A cybersecurity researcher found a flaw in Facebook's WhatsApp's encrypted messaging program, creating a backdoor that could allow the company to view message content.
Tobias Boelter, a cybersecurity researcher at the University of California at Berkley, found WhatsApp's encryption setup could allow Facebook to read messages putting it in the position of having to turn over data to law enforcement if required, according to the Guardian. WhatsApp can force generate new encryption keys for messages that were sent through its system, but were not delivered for whatever reason. The new keys would give the company access.
WhatsApp's supposed inviolability and its reputation as being a safe haven from the prying eyes of the government could take a serious hit from this discovery.
“The potential for governmental abuses from this misuse of encryption with WhatsApp is alarming. This is a serious vulnerability – WhatsApp needs to know how keys are protected in order to keep the global communications of over a billion users safe and private,” said Kevin Bocek, Venafi's vice president of security strategy and threat intelligence.
Bocek also explained that while the flaw uncovered primarily exploits a specific issue to gain on-going access to many messages.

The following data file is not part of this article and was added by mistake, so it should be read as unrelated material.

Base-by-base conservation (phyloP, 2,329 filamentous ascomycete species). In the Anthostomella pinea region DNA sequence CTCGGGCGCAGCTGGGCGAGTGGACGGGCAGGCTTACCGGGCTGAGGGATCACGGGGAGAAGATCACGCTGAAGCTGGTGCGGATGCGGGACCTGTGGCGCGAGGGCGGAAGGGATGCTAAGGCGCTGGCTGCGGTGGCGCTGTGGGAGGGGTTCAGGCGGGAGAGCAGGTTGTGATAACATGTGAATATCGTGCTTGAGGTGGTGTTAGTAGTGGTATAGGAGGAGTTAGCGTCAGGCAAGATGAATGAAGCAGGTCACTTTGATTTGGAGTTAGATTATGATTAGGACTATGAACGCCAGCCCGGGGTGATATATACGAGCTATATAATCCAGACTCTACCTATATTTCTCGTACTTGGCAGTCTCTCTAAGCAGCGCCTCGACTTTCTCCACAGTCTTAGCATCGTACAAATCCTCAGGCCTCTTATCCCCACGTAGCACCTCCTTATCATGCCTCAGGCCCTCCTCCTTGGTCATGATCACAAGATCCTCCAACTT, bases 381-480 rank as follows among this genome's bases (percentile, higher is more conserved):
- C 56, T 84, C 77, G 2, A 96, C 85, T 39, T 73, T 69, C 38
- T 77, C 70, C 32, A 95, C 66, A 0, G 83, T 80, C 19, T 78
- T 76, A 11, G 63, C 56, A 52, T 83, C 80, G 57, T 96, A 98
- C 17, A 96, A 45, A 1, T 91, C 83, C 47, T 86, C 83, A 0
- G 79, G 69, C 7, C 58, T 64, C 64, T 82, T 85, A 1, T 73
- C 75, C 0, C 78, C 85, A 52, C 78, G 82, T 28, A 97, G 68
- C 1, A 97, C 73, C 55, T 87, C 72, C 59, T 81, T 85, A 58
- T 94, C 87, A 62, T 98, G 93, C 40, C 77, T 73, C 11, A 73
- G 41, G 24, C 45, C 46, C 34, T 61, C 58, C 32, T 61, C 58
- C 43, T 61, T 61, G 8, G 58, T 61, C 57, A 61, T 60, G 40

“The vulnerability identified enables an attack to gain access on an ongoing basis to presumed private messages. The vulnerability starts with undelivered messages and then allows an attacker to gain access thereafter to encrypted communications with the new keys generated. Because WhatsApp connects user identities with phone numbers attackers, such as law enforcement or intelligence services, are well positioned to exploit this without attacking Facebook directly,” he said to SC Media.
At the same time this news should act as a warning to anyone who believes their messaging or communications are truly secured.
"The primary “take away” from the recent release of information by researcher Tobias Boelter concerning WhatsApp, is that nothing is truly, 100 percent secure. Those that believe their privacy is being protected by a free App, owned by a social media company, need to come to terms with reality. When you put your privacy and secrecy in someone else's hands for zero dollars, you unfortunately get what you deserve,” Stephen Gates, chief intelligence analyst with NSFOCUS.